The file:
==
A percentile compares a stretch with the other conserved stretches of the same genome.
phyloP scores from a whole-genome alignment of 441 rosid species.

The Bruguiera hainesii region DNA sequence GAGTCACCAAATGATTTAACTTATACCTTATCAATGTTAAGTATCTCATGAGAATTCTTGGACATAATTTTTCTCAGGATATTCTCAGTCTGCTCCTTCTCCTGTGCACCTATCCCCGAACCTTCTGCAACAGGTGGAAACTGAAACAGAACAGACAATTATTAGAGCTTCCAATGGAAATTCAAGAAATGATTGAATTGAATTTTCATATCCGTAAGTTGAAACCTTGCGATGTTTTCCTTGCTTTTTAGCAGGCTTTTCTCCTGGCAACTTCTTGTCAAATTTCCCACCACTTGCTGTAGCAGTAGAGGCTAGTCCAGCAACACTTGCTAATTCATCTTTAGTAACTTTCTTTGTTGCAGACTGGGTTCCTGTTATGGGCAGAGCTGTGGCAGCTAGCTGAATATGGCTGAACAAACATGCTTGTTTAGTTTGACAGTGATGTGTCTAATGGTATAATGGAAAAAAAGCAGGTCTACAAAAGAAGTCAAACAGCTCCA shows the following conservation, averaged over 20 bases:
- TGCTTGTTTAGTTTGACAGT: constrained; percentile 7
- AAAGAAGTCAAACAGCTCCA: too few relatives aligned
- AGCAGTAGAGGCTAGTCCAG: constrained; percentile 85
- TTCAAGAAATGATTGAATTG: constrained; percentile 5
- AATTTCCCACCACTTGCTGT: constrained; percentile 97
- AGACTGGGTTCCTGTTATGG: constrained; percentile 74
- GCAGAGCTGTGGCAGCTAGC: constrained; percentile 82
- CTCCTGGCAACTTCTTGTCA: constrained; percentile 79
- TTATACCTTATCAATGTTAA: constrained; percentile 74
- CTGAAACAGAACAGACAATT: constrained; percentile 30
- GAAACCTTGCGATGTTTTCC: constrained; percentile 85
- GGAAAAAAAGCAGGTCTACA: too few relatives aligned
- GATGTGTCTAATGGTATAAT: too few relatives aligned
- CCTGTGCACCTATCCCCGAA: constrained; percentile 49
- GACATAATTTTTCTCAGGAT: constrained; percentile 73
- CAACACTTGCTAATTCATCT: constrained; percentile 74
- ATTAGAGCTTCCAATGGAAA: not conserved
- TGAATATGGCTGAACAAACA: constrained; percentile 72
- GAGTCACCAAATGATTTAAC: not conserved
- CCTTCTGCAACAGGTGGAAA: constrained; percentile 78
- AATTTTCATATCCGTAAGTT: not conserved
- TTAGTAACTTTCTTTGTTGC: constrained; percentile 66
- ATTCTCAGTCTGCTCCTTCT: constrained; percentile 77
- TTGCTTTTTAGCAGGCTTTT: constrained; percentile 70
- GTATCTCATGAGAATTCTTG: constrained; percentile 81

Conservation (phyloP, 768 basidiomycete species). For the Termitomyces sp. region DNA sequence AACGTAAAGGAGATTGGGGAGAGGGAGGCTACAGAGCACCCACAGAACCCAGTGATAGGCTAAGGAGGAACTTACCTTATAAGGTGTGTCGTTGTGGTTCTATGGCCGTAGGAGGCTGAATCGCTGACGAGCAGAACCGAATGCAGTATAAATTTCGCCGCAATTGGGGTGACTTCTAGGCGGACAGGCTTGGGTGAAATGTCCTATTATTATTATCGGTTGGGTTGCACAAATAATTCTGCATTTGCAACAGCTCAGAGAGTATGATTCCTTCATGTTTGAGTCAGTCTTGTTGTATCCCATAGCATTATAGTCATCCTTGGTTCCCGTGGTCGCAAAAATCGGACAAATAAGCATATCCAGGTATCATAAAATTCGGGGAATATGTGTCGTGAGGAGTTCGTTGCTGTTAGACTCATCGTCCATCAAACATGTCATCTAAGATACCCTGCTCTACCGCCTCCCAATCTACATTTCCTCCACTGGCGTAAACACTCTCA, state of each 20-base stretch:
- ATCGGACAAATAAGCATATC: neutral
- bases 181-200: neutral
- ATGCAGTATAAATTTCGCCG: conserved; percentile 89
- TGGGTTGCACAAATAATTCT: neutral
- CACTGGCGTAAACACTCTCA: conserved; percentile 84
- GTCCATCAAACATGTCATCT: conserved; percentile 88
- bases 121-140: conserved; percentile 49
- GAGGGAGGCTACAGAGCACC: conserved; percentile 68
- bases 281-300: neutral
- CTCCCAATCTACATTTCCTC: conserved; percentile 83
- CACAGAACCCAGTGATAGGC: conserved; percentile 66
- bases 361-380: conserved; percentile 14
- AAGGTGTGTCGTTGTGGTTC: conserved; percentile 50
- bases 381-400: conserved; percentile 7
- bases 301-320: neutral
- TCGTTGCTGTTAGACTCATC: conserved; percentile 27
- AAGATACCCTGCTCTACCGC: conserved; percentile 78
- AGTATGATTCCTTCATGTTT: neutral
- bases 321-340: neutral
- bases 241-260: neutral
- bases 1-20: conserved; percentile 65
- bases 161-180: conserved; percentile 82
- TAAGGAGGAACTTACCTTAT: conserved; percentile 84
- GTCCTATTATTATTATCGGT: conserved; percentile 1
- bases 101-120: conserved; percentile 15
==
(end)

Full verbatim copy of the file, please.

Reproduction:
A percentile compares a stretch with the other conserved stretches of the same genome.
phyloP scores from a whole-genome alignment of 441 rosid species.

The Bruguiera hainesii region DNA sequence GAGTCACCAAATGATTTAACTTATACCTTATCAATGTTAAGTATCTCATGAGAATTCTTGGACATAATTTTTCTCAGGATATTCTCAGTCTGCTCCTTCTCCTGTGCACCTATCCCCGAACCTTCTGCAACAGGTGGAAACTGAAACAGAACAGACAATTATTAGAGCTTCCAATGGAAATTCAAGAAATGATTGAATTGAATTTTCATATCCGTAAGTTGAAACCTTGCGATGTTTTCCTTGCTTTTTAGCAGGCTTTTCTCCTGGCAACTTCTTGTCAAATTTCCCACCACTTGCTGTAGCAGTAGAGGCTAGTCCAGCAACACTTGCTAATTCATCTTTAGTAACTTTCTTTGTTGCAGACTGGGTTCCTGTTATGGGCAGAGCTGTGGCAGCTAGCTGAATATGGCTGAACAAACATGCTTGTTTAGTTTGACAGTGATGTGTCTAATGGTATAATGGAAAAAAAGCAGGTCTACAAAAGAAGTCAAACAGCTCCA shows the following conservation, averaged over 20 bases:
- TGCTTGTTTAGTTTGACAGT: constrained; percentile 7
- AAAGAAGTCAAACAGCTCCA: too few relatives aligned
- AGCAGTAGAGGCTAGTCCAG: constrained; percentile 85
- TTCAAGAAATGATTGAATTG: constrained; percentile 5
- AATTTCCCACCACTTGCTGT: constrained; percentile 97
- AGACTGGGTTCCTGTTATGG: constrained; percentile 74
- GCAGAGCTGTGGCAGCTAGC: constrained; percentile 82
- CTCCTGGCAACTTCTTGTCA: constrained; percentile 79
- TTATACCTTATCAATGTTAA: constrained; percentile 74
- CTGAAACAGAACAGACAATT: constrained; percentile 30
- GAAACCTTGCGATGTTTTCC: constrained; percentile 85
- GGAAAAAAAGCAGGTCTACA: too few relatives aligned
- GATGTGTCTAATGGTATAAT: too few relatives aligned
- CCTGTGCACCTATCCCCGAA: constrained; percentile 49
- GACATAATTTTTCTCAGGAT: constrained; percentile 73
- CAACACTTGCTAATTCATCT: constrained; percentile 74
- ATTAGAGCTTCCAATGGAAA: not conserved
- TGAATATGGCTGAACAAACA: constrained; percentile 72
- GAGTCACCAAATGATTTAAC: not conserved
- CCTTCTGCAACAGGTGGAAA: constrained; percentile 78
- AATTTTCATATCCGTAAGTT: not conserved
- TTAGTAACTTTCTTTGTTGC: constrained; percentile 66
- ATTCTCAGTCTGCTCCTTCT: constrained; percentile 77
- TTGCTTTTTAGCAGGCTTTT: constrained; percentile 70
- GTATCTCATGAGAATTCTTG: constrained; percentile 81

Conservation (phyloP, 768 basidiomycete species). For the Termitomyces sp. region DNA sequence AACGTAAAGGAGATTGGGGAGAGGGAGGCTACAGAGCACCCACAGAACCCAGTGATAGGCTAAGGAGGAACTTACCTTATAAGGTGTGTCGTTGTGGTTCTATGGCCGTAGGAGGCTGAATCGCTGACGAGCAGAACCGAATGCAGTATAAATTTCGCCGCAATTGGGGTGACTTCTAGGCGGACAGGCTTGGGTGAAATGTCCTATTATTATTATCGGTTGGGTTGCACAAATAATTCTGCATTTGCAACAGCTCAGAGAGTATGATTCCTTCATGTTTGAGTCAGTCTTGTTGTATCCCATAGCATTATAGTCATCCTTGGTTCCCGTGGTCGCAAAAATCGGACAAATAAGCATATCCAGGTATCATAAAATTCGGGGAATATGTGTCGTGAGGAGTTCGTTGCTGTTAGACTCATCGTCCATCAAACATGTCATCTAAGATACCCTGCTCTACCGCCTCCCAATCTACATTTCCTCCACTGGCGTAAACACTCTCA, state of each 20-base stretch:
- ATCGGACAAATAAGCATATC: neutral
- bases 181-200: neutral
- ATGCAGTATAAATTTCGCCG: conserved; percentile 89
- TGGGTTGCACAAATAATTCT: neutral
- CACTGGCGTAAACACTCTCA: conserved; percentile 84
- GTCCATCAAACATGTCATCT: conserved; percentile 88
- bases 121-140: conserved; percentile 49
- GAGGGAGGCTACAGAGCACC: conserved; percentile 68
- bases 281-300: neutral
- CTCCCAATCTACATTTCCTC: conserved; percentile 83
- CACAGAACCCAGTGATAGGC: conserved; percentile 66
- bases 361-380: conserved; percentile 14
- AAGGTGTGTCGTTGTGGTTC: conserved; percentile 50
- bases 381-400: conserved; percentile 7
- bases 301-320: neutral
- TCGTTGCTGTTAGACTCATC: conserved; percentile 27
- AAGATACCCTGCTCTACCGC: conserved; percentile 78
- AGTATGATTCCTTCATGTTT: neutral
- bases 321-340: neutral
- bases 241-260: neutral
- bases 1-20: conserved; percentile 65
- bases 161-180: conserved; percentile 82
- TAAGGAGGAACTTACCTTAT: conserved; percentile 84
- GTCCTATTATTATTATCGGT: conserved; percentile 1
- bases 101-120: conserved; percentile 15